Shout! Factory offers up Nightmare on a 50GB Blu-ray with the transfer using up just over 24Gbs of space in its proper aspect ratio of 2.35.1 widescreen in an AVC encoded 1080p high definition presentation that looks quite excellent. The black and white image, taken from a new 2k scan of the interpositive, shows great contrast, strong detail and nice depth. It retains a filmic texture throughout, showing natural looking film grain but very little actual print damage outside of a white speck now and again. Black levels are nice and deep and the picture is free of any obvious noise reduction, edge enhancement or compression artifacts.

    The disc contains a 24-bit English language DTS HD-MA 2.0 Mono audio option with removable subtitles provided in English only. The track on the disc sounds fine. It’s properly balanced, clean and quite clear. The dialogue is easy to understand and there are no audible issues with any hiss or distortion to note. There’s even some surprising depth to the score in places where you might not expect it.

    Extras start off with a new audio commentary with Author/Film Historian Bruce G. Hallenbeck, author of the book 'The Hammer Thriller.' Hallenbeck knows his stuff and does a nice job of exploring the origins of the picture, going into quite a bit of detail about the careers of both Jimmy Sangster and Freddie Francis, going over the details of the different cast members that appear in the film, comparing the picture to other psychological thrillers made around the same time both by Hammer and other studios, detailing the cinematography and the score and quite a bit more.

    There are also a few interviews included on the disc. Slice and Fright is a twenty-five minute interview with Author/Film Historian Jonathan Rigby that covers the film’s pre-production process, the writing of the script, the different titles that were considered for the feature and more. Sleepless Nights interviews Author/Film Historian/Bowtie Aficionado Kim Newman for seventeen minutes about his appreciation of the film, what he feels works well for the picture, thoughts on Sangster’s screenplay and how the film compares to other, similar pictures.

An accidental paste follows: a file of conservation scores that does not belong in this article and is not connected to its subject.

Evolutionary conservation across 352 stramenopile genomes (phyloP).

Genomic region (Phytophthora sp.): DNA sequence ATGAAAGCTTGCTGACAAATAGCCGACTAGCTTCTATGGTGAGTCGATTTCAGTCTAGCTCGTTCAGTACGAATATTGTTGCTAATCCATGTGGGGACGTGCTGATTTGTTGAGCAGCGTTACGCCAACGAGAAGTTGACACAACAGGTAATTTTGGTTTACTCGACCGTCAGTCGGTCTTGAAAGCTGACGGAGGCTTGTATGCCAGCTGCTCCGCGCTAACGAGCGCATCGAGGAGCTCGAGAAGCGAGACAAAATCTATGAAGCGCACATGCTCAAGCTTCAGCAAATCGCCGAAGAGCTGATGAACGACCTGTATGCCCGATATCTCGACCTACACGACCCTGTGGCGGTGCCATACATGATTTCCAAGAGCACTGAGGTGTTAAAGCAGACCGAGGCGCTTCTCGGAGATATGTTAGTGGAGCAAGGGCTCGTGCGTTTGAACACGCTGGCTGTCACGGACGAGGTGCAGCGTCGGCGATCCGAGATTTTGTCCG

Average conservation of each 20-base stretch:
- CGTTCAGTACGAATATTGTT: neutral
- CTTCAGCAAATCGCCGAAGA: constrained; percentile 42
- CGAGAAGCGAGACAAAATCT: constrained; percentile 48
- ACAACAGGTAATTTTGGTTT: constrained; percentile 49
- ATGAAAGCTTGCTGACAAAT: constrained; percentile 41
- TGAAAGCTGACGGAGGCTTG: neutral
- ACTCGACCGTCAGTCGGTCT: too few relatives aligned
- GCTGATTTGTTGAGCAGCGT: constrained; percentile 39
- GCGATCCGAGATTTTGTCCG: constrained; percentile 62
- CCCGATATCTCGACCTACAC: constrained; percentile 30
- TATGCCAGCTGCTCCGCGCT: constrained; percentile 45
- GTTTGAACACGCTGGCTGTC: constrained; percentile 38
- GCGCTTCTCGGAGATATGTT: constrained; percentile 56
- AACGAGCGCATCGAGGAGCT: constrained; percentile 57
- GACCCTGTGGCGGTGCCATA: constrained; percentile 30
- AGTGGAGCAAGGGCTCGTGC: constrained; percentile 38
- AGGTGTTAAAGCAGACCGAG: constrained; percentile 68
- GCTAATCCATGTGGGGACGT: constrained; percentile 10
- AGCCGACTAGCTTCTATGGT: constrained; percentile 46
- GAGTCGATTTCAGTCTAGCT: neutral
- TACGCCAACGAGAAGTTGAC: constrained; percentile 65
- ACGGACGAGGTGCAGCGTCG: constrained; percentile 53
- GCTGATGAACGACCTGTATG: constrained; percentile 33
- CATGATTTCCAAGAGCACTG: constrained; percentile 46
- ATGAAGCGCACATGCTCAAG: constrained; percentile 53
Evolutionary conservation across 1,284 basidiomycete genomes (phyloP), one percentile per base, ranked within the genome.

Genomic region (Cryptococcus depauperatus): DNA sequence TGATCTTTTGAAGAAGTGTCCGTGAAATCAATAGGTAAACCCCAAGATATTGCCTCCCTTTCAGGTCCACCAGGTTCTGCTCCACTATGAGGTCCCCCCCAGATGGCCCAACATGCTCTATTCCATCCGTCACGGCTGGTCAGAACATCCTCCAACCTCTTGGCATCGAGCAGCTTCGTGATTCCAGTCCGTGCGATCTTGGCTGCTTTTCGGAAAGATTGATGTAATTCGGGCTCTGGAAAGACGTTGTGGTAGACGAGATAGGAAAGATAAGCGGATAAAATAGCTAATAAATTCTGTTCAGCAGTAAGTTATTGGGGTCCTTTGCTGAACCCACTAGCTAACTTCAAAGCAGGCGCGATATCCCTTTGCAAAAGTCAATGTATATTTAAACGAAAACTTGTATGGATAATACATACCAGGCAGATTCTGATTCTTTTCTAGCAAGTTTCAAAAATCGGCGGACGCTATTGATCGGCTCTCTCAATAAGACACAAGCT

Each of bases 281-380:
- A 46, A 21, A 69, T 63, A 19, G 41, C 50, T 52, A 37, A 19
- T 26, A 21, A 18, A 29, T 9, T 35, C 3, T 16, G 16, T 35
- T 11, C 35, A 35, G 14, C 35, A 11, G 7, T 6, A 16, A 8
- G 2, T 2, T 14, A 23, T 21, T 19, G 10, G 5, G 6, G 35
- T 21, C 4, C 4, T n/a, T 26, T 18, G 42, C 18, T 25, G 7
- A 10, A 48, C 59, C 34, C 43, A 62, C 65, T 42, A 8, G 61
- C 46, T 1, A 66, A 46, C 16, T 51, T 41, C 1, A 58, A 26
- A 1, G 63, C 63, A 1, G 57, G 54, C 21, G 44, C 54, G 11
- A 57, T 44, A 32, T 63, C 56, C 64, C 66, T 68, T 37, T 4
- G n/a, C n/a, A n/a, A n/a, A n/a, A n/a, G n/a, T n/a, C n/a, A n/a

Reliving the Nightmare is a sixteen minute archival featurette made up of interviews with Actress Julie Samuel, Continuity Person Pauline Wise, and Focus Puller Geoff Glover that goes over what it was like on set, how everyone got along with Director Freddie Francis and what he was like to work for, some interesting original casting choices and more. The archival Nightmare…In the Making is made up of interviews with Actress Jennie Linden, Writer Jimmy Sangster, and Art Director Don Mingaye, Hosted by Author Wayne Kinsey and it runs for twenty-seven minutes, detailing some of what inspired the film, the studio’s involvement in making psychological thrillers at the time, casting the movie, Francis’ directing style, sets and locations and more. Jennie Linden Memories interviews the Actress for fourteen minutes and serves as a quick career overview with some thoughts on what it was like working on Nightmare. Madhouse: Inside Hammer's Nightmare features interviews with Film Historians Jonathan Rigby, Kevin Lyons, Alan Barnes and John J. Johnson and is a fourteen minute talk about the behind the scenes happenings and thoughts on the film’s finished version.

    Rounding out the extras on the disc are the original theatrical trailer, a still gallery, menus and chapter selection. As to the packaging, Shout! Factory offers up a slipcover and some nice reversible cover art with their newly created art on one side and the original one sheet art on the reverse.

    Nightmare - The Final Word:

    Shout! Factory’s Blu-ray release of Hammer Films’ Nightmare offers up Hammer’s solid psychological thriller in a very nice presentation and with a host of interesting and informative extra features, making for a very nice package overall. Recommended!

    Click on the images below, or right click and open in a new window, for full sized Nightmare Blu-ray screen caps!